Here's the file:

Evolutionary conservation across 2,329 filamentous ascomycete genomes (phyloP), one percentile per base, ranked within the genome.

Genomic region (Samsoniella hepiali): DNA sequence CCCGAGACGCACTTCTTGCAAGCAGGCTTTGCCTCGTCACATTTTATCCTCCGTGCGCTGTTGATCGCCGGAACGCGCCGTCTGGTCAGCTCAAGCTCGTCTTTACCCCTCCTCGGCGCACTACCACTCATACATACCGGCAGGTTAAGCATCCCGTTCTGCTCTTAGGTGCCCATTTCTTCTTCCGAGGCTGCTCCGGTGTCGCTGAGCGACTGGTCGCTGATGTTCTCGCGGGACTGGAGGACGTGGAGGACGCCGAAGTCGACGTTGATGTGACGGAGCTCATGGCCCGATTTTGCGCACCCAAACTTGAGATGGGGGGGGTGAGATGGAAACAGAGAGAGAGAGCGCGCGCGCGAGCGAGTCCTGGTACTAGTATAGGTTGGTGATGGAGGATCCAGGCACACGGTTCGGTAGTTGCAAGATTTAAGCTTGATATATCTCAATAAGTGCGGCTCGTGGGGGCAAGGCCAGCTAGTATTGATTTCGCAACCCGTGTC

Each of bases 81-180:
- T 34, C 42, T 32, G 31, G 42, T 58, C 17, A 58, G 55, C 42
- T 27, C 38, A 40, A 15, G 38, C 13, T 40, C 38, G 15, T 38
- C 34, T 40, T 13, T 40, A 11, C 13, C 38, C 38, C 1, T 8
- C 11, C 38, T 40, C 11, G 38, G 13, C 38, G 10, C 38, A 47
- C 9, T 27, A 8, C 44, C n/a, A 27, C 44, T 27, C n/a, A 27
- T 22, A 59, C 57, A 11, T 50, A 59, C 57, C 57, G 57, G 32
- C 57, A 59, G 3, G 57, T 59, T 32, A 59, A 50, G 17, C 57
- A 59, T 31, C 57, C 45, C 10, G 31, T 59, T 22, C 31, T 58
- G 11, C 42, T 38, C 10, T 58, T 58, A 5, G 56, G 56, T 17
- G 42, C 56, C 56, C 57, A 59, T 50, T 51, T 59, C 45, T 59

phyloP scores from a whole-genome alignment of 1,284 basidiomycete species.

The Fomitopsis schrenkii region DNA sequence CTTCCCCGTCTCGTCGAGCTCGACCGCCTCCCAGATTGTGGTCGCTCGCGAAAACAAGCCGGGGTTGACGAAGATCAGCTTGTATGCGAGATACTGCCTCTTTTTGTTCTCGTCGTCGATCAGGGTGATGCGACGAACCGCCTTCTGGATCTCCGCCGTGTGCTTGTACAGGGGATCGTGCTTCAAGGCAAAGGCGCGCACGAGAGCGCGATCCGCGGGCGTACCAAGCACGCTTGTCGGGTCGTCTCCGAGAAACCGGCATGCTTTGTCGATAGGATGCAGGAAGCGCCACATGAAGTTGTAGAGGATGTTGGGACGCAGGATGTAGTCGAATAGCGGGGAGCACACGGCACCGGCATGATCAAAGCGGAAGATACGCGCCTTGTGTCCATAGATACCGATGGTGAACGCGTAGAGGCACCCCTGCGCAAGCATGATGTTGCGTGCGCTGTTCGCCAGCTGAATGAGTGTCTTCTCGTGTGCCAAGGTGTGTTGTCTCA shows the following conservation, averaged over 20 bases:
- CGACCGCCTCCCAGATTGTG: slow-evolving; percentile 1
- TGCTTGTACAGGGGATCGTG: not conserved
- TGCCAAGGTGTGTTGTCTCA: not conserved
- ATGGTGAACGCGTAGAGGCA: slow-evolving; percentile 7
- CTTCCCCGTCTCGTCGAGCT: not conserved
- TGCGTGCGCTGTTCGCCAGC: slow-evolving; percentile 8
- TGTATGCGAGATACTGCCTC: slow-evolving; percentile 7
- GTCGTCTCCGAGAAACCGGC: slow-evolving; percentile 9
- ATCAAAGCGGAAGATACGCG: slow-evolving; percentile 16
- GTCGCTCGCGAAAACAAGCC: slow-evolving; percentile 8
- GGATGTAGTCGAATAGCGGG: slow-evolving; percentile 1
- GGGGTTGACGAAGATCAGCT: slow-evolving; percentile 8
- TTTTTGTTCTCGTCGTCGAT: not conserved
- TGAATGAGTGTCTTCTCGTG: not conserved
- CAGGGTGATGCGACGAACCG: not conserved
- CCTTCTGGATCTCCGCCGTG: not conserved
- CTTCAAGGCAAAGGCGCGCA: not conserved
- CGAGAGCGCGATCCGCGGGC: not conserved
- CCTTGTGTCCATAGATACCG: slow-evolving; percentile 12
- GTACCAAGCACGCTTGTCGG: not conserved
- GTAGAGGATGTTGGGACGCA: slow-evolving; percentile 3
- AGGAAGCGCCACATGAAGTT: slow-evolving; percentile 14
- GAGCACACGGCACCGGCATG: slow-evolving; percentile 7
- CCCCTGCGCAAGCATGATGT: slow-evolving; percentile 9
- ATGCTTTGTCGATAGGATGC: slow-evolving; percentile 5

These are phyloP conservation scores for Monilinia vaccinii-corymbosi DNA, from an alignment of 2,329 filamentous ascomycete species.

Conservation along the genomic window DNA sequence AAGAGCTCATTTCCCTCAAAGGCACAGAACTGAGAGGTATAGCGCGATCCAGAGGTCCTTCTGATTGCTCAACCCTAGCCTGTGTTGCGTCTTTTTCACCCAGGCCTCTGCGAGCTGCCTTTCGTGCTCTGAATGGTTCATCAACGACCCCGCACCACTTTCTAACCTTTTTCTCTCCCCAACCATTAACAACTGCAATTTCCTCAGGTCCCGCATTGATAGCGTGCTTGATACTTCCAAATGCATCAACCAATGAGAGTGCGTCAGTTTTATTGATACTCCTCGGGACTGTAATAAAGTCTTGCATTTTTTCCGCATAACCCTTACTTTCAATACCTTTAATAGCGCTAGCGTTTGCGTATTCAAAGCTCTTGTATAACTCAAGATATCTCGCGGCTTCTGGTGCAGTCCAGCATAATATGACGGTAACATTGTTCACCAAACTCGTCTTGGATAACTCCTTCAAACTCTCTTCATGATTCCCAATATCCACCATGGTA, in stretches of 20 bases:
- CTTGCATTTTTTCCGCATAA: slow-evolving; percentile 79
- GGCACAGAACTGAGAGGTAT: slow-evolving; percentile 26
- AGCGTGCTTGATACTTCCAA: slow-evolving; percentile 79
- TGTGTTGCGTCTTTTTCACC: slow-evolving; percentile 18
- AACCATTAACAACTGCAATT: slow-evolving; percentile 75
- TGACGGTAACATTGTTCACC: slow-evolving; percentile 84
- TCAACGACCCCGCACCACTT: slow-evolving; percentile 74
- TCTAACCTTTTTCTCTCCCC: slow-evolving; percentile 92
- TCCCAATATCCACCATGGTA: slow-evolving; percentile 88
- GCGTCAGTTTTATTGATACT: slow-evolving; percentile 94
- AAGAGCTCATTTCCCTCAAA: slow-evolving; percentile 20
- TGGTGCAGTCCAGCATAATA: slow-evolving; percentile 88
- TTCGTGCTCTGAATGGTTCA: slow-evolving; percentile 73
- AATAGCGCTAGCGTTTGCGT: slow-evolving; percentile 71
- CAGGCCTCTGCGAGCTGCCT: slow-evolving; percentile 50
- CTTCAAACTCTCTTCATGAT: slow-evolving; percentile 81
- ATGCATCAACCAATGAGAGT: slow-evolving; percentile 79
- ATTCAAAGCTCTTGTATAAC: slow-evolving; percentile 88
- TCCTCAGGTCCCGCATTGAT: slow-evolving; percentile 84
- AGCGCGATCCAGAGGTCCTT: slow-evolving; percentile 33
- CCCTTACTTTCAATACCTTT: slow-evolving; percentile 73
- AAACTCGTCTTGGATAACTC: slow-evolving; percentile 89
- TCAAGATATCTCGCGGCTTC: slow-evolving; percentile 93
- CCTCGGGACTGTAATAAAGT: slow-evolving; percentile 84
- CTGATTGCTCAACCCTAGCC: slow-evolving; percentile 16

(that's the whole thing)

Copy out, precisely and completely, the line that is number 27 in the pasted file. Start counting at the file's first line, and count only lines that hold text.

- GGGGTTGACGAAGATCAGCT: slow-evolving; percentile 8